Tjörnhammar, Richard
    KTH, School of Engineering Sciences (SCI), Theoretical Physics, Theoretical Biological Physics.
    Waheed, Qaiser
    KTH, School of Engineering Sciences (SCI), Theoretical Physics, Theoretical Biological Physics.
    Cholesterol/Phospholipid Bilayer Phase Diagrams from Coarse Grained Simulations2013In: Biophysical Journal, ISSN 0006-3495, E-ISSN 1542-0086, Vol. 104, no 2, p. 590A-590AArticle in journal (Other academic)
  • 17. Hakansson, P.
    et al.
    Westlund, P. O.
    Lindahl, E.
    Edholm, Olle
    KTH, Superseded Departments, Physics.
    A direct simulation of EPR slow-motion spectra of spin labelled phospholipids in liquid crystalline bilayers based on a molecular dynamics simulation of the lipid dynamics2001In: Physical Chemistry, Chemical Physics - PCCP, ISSN 1463-9076, E-ISSN 1463-9084, Vol. 3, no 23, p. 5311-5319Article in journal (Refereed)
    Abstract [en]

    EPR line shapes can be calculated from the stochastic Liouville equation assuming a stochastic model for the reorientation of the spin probe. Here we use instead and for the first time a detailed molecular dynamics (MD) simulation to generate the stochastic input to the Langevin form of the Liouville equation. A 0.1 mus MD simulation at T = 50 degreesC of a small lipid bilayer formed by 64 dipalmitoylphosphatidylcholine (DPPC) molecules at the water content of 23 water molecules per lipid was used. In addition, a 10 ns simulation of a 16 times larger system consisting of 32 DPPC molecules with a nitroxide spin moiety attached at the sixth position of the sn2 chain and 992 ordinary DPPC molecules, was used to investigate the extent of the perturbation caused by the spin probe. Order parameters, reorientational dynamics and the EPR FID curve were calculated for spin probe molecules and ordinary DPPC molecules. The timescale of the electron spin relaxation for a spin-moiety attached at the sixth carbon position of a DPPC lipid molecule is 11.9 x 10(7) rad s(-1) and for an unperturbed DPPC molecule it is 3.5 x 10(7) rad s(-1).

  • 18. Hellgren, M.
    et al.
    Sandberg, L.
    Edholm, Olle
    KTH, School of Engineering Sciences (SCI), Theoretical Physics, Theoretical Biological Physics.
    A comparison between two prokaryotic potassium channels (KirBac1.1 and KcsA) in a molecular dynamics (MD) simulation study2006In: Biophysical Chemistry, ISSN 0301-4622, E-ISSN 1873-4200, Vol. 120, no 1, p. 1-9Article in journal (Refereed)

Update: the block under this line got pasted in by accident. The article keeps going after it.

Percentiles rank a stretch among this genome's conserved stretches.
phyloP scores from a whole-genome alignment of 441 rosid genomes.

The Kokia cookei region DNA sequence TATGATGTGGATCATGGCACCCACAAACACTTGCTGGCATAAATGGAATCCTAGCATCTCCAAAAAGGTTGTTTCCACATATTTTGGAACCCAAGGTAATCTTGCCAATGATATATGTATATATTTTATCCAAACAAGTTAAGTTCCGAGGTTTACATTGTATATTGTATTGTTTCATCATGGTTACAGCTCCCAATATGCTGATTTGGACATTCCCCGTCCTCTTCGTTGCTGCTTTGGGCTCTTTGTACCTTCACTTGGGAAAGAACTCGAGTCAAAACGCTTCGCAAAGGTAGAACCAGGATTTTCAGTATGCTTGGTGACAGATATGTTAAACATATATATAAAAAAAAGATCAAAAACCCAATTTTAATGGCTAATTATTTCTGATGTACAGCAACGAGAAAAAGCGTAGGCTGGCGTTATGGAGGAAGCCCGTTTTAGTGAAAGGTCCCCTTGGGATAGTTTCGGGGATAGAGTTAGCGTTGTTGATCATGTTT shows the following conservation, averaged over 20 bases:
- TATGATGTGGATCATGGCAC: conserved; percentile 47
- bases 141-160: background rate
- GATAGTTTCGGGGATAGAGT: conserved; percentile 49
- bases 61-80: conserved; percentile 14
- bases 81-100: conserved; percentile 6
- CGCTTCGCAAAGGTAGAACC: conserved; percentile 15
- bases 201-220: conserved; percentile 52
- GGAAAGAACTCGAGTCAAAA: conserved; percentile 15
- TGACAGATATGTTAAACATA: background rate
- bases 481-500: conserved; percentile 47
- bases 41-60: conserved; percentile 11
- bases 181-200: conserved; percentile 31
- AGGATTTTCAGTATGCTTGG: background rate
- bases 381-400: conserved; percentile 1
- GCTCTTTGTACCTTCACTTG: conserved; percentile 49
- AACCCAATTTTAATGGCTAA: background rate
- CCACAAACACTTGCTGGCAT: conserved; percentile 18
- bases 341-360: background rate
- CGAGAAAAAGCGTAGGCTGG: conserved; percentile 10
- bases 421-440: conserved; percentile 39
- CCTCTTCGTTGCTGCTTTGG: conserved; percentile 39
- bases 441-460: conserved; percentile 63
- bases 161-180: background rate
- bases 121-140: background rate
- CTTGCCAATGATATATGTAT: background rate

Abstract [en]

    The two potassium ion channels KirBac1.1 and KcsA are compared in a Molecular Dynamics (MD) simulation study. The location and motion of the potassium ions observed in the simulations are compared to those in the X-ray structures and previous simulations. In our simulations several of the crystallography resolved ion sites in KirBac1.1 are occupied by ions. In addition to this, two in KirBac1.1 unresolved sites where occupied by ions at sites that are in close correspondence to sites found in KcsA. There is every reason to believe that the conserved alignment of the selectivity filter in the potassium ion channel family corresponds to a very similar mechanism for ion transport across the filter. The gate residues, Phe146 in KirBac1.1 and Ala111 in KcsA acted in the simulations as effective barriers which never were passed by ions nor water molecules.

  • 19. Hofsass, C.
    et al.
    Lindahl, E.
    Edholm, Olle
    KTH, Superseded Departments, Physics.
    Molecular dynamics simulations of phospholipid bilayers with cholesterol2003In: Biophysical Journal, ISSN 0006-3495, E-ISSN 1542-0086, Vol. 84, no 4, p. 2192-2206Article in journal (Refereed)
    Abstract [en]

    To investigate the microscopic interactions between cholesterol and lipids in biological membranes, we have performed a series of molecular dynamics simulations of large membranes with different levels of cholesterol content. The simulations extend to 10 ns, and were performed with hydrated dipalmitoylphosphatidylcholine (DPPC) bilayers. The bilayers contain 1024 lipids of which 0-40% were cholesterol and the rest DPPC. The effects of cholesterol on the structure and mesoscopic dynamics of the bilayer were monitored as a function of cholesterol concentration. The main effects observed are a significant ordering of the DPPC chains (as monitored by NMR type order parameters), a reduced fraction of gauche bonds, a reduced surface area per lipid, less undulations-corresponding to an increased bending modulus for the membrane, smaller area fluctuations, and a reduced lateral diffusion of DPPC-lipids as well as cholesterols.